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WWW turns 25: A look back at the Internet's early days

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With the World Wide Web turning 25 this week it is only natural to ask what could be found online back when the first George Bush was U.S. president.

The answer is very little, but that would quickly change.

The first site was naturally created and posted by the web's founder Sir Tim Berners-Lee, then a computer scientist at CERN in Switzerland. That page contained nothing but bright green text on a black screen describing his project, which was the creation of the World Wide Web. Or more exactly a system for which scientific groups could more readily and safely share data.

The vast majority of the pioneering sites during the years following Berners-Lee's kickoff were from universities and scientific institutions like Fermilab, Ohio State University and the Stanford Linear Accelerator Center.

Starting in 1993 some people on the outside started to get an inkling that the web might be more than just a place for geeks to use. That year MTV's URL was registered by then VJ Adam Curry. Another early stand-out from the scientific community was the Internet Movie Data Base which went live on the web that year.

This is the year the first web browser was unveiled, Mosaic, created by the National Center for Supercomputing Applications. By the end of this banner year there were 623 websites operating according to an MIT study.

1994 was a banner year for the web as a wave of new sites outside of those created by scientific types went active. Sites such as HotWired by Wired Magazine, the White House and The Simpsons Archive were born online. Never one to let a new method of distribution pass by unnoticed, the adult video industry rolled out the URL www.sex.com. In retrospect it's hard to believe it took so long for this to happen.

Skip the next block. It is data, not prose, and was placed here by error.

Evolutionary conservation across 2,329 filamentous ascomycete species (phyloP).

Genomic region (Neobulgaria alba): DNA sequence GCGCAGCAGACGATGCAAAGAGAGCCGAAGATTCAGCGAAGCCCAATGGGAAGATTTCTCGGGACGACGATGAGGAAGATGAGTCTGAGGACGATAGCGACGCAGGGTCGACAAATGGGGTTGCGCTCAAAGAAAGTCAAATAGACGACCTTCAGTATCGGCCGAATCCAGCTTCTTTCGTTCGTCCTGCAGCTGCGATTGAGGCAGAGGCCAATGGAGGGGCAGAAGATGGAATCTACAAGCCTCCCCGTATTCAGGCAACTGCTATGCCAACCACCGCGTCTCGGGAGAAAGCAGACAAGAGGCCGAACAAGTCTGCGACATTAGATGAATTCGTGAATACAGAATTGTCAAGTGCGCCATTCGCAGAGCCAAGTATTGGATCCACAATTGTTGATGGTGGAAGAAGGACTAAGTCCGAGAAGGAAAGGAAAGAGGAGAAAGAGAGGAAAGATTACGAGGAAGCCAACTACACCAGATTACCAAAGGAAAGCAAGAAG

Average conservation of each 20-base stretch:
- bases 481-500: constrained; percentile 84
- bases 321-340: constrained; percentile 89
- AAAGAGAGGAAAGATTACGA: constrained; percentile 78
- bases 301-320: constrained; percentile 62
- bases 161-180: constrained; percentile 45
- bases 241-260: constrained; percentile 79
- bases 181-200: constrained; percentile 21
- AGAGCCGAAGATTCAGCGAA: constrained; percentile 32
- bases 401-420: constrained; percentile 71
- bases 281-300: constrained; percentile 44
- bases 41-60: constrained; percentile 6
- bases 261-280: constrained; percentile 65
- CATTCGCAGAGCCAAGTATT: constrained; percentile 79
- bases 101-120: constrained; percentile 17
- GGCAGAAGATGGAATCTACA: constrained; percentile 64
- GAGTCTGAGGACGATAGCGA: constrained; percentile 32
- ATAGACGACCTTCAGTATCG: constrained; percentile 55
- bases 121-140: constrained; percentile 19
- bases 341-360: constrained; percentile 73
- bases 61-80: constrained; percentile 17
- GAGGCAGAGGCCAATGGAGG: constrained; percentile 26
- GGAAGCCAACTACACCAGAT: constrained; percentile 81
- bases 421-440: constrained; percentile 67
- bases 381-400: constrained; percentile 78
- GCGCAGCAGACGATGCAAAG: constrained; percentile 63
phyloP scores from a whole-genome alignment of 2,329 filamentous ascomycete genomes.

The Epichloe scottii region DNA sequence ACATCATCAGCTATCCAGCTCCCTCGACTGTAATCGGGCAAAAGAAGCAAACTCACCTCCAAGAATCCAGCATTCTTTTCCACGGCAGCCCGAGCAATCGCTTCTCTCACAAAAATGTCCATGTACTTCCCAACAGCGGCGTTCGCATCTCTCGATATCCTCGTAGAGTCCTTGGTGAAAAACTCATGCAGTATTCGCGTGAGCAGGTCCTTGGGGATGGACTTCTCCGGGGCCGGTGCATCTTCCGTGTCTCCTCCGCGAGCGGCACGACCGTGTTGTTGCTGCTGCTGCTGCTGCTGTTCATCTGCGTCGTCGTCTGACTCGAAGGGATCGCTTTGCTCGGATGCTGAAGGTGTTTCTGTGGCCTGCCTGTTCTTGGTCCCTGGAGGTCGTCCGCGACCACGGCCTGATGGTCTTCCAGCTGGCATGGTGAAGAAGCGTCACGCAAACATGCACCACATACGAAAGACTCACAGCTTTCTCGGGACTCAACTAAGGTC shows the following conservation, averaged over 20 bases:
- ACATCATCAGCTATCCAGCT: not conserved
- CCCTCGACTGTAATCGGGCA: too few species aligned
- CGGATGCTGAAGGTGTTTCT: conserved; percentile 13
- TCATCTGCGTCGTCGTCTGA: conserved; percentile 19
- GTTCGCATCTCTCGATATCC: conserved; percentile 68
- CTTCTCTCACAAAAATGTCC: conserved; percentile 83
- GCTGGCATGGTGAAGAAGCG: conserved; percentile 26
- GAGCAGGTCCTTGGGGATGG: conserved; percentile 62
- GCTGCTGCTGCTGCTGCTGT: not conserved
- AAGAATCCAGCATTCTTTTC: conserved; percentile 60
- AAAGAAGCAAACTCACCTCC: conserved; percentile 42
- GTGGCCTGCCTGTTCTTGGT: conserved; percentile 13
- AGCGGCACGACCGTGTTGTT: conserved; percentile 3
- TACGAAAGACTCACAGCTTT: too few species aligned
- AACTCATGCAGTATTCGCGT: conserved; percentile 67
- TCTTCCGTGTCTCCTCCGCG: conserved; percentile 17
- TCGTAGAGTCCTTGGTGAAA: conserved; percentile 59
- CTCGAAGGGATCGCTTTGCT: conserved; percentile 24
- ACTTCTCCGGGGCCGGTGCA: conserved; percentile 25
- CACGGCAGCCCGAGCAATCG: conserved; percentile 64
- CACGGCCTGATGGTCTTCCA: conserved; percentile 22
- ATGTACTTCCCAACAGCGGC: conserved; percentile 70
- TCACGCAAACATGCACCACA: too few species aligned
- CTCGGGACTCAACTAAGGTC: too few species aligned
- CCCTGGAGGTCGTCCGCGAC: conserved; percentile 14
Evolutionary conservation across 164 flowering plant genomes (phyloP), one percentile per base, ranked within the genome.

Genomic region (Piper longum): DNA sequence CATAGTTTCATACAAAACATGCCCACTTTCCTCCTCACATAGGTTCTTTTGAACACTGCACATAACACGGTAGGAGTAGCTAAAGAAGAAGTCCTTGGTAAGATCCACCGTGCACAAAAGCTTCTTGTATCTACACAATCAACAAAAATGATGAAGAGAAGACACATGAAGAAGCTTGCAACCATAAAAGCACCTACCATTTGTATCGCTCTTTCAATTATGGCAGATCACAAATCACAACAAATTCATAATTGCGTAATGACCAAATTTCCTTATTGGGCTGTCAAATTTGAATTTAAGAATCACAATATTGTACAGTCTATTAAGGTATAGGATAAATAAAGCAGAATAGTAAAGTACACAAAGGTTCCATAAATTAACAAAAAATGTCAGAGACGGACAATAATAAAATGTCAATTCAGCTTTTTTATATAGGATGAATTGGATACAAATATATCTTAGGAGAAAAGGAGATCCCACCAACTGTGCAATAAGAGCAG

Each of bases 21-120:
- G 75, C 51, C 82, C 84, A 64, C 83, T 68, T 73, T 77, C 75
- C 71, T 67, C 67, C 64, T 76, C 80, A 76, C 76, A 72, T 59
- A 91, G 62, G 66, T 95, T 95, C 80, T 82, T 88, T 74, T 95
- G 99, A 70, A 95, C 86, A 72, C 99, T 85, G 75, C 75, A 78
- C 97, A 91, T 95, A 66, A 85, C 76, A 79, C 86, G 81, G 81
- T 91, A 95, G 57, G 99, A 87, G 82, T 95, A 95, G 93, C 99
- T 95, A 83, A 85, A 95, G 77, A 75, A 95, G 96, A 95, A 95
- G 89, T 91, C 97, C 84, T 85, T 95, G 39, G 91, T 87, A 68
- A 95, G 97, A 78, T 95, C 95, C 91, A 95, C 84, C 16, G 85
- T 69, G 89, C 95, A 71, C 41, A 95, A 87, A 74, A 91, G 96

Webcams also came into play in1994, including the Trojan Room Coffee Pot cam, not connected with the adult site previously mentioned, but instead a camera focusing literally on a coffee pot to be found in the computer laboratory at Cambridge University. FogCam! located at San Francisco State University also went live and is now considered the oldest operating webcam on the web.

Sites for both the hungry from Pizza Hut enabled online ordering and for those worried about alien invasion Sightings.com by Jeff Rense were created.

One site still around and known to all kicked off in 1994, however it might not be recognized by its original name, Jerry and David's Guide to the World Wide Web. Wisely this was changed to Yahoo by founders Jerry Yang and David Filo, who were electrical engineering graduate students at Stanford University.

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